2. Try to avoid things like “team player” and other buzzwords like the ones listed HERE and HERE.

Start strong. In just a few sentences, showcase your major achievements and add a bit of personality to it. 

Visuals

It’s a website, so you have to have a bit of a wow factor.

How? A few suggestions: 

  • Photos
  • Icons
  • Formatting

You can use photos you’ve taken or some of your fave stock photos.

My fave stock photos are from:

Even an infographic would be a great touch. You can create one in Canva for free. 

Headshot

You might want to include this.

Tip: Dress for the job you want. A quick company site check should give you clues about their workplace dress code. Try to incorporate that.

It’s completely understandable if you don’t want to shell out the cash for professional headshots!

Photo Tips:

  1. Use natural light 
  2. Pose in front of a neutral background  

If you’re not going for the dress coded look, wear something simple and classic, in dark or neutral tones.

Don’t forget to smile! 

Portfolio

Include samples of your work: 

  • Have you been featured online or on a podcast?
  • Were you part of a case study?
  • Did you conduct that case study?

Add your successful (and relevant) projects.

Add screenshots of testimonials if you have them. These aren’t references per se, but it will showcase the impact of your work. What others have to say about you will probably have a bigger impact than what you say about yourself.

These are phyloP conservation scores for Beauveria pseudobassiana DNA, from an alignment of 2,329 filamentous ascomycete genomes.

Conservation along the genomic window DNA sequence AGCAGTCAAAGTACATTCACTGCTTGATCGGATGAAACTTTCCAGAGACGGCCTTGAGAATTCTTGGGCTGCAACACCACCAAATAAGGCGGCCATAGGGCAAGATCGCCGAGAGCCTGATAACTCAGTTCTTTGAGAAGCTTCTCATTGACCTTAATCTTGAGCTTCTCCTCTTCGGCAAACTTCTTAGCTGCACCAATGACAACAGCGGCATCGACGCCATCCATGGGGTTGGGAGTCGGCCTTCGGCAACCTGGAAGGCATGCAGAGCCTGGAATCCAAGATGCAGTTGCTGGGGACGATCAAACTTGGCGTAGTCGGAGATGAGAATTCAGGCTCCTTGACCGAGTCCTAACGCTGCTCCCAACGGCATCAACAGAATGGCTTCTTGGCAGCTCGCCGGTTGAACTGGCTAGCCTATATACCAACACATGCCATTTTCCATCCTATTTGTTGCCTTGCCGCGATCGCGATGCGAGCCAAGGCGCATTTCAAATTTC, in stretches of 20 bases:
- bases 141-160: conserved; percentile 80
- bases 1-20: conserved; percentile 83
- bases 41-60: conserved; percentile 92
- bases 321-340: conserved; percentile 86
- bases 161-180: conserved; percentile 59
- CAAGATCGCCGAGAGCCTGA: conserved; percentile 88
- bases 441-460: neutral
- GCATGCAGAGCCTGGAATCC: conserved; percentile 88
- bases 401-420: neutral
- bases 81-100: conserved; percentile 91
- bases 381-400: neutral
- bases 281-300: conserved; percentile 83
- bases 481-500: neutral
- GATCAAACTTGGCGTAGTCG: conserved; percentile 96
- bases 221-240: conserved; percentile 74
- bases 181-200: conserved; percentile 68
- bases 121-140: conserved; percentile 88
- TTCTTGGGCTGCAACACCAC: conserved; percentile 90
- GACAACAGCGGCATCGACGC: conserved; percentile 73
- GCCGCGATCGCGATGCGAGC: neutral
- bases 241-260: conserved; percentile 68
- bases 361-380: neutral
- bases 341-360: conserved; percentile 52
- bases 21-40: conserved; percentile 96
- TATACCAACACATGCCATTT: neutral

Navigation?

Have you worked in different sectors?

Do you have a relevant side gig?

Use tabs/pages/posts to feature them. You can add separate color-coded sections to a website if you want to keep it to one page.

Just make sure all relevant work is listed, pictured and/or linked. 

Contact Info

Literally as I’m typing this, my teenage daughter is laughing hysterically because she just got a call for someone else, letting them know they got the job. Yes, it might have been a misdial, but it’s also possible the person didn’t update their contact info.

How do you want others to reach you –

  • Cell phone?
  • Social Media DM? 
  • Snail Mail?
  • Carrier Pigeon?
  • Hedwig?

Whatever you choose, just make sure it’s included.

If you don’t want your phone number or address posted online (totally understandable), you always have the option of adding a contact form. 

Authenticity is Key

Simply put: be yourself.

Yes, you need to be professional, but don’t let your individuality fall by the wayside.

Feel free to mention any volunteer work or fascinating hobbies. 

2. Promote Yourself

Let’s discuss some tips you can use to effectively promote yourself.

Should You Customize?

It’s well-known that your resume could make or break your efforts to getting a job.

It might be just a simple piece of paper or simple website, but it basically details your employment journey and what brought you to where you are.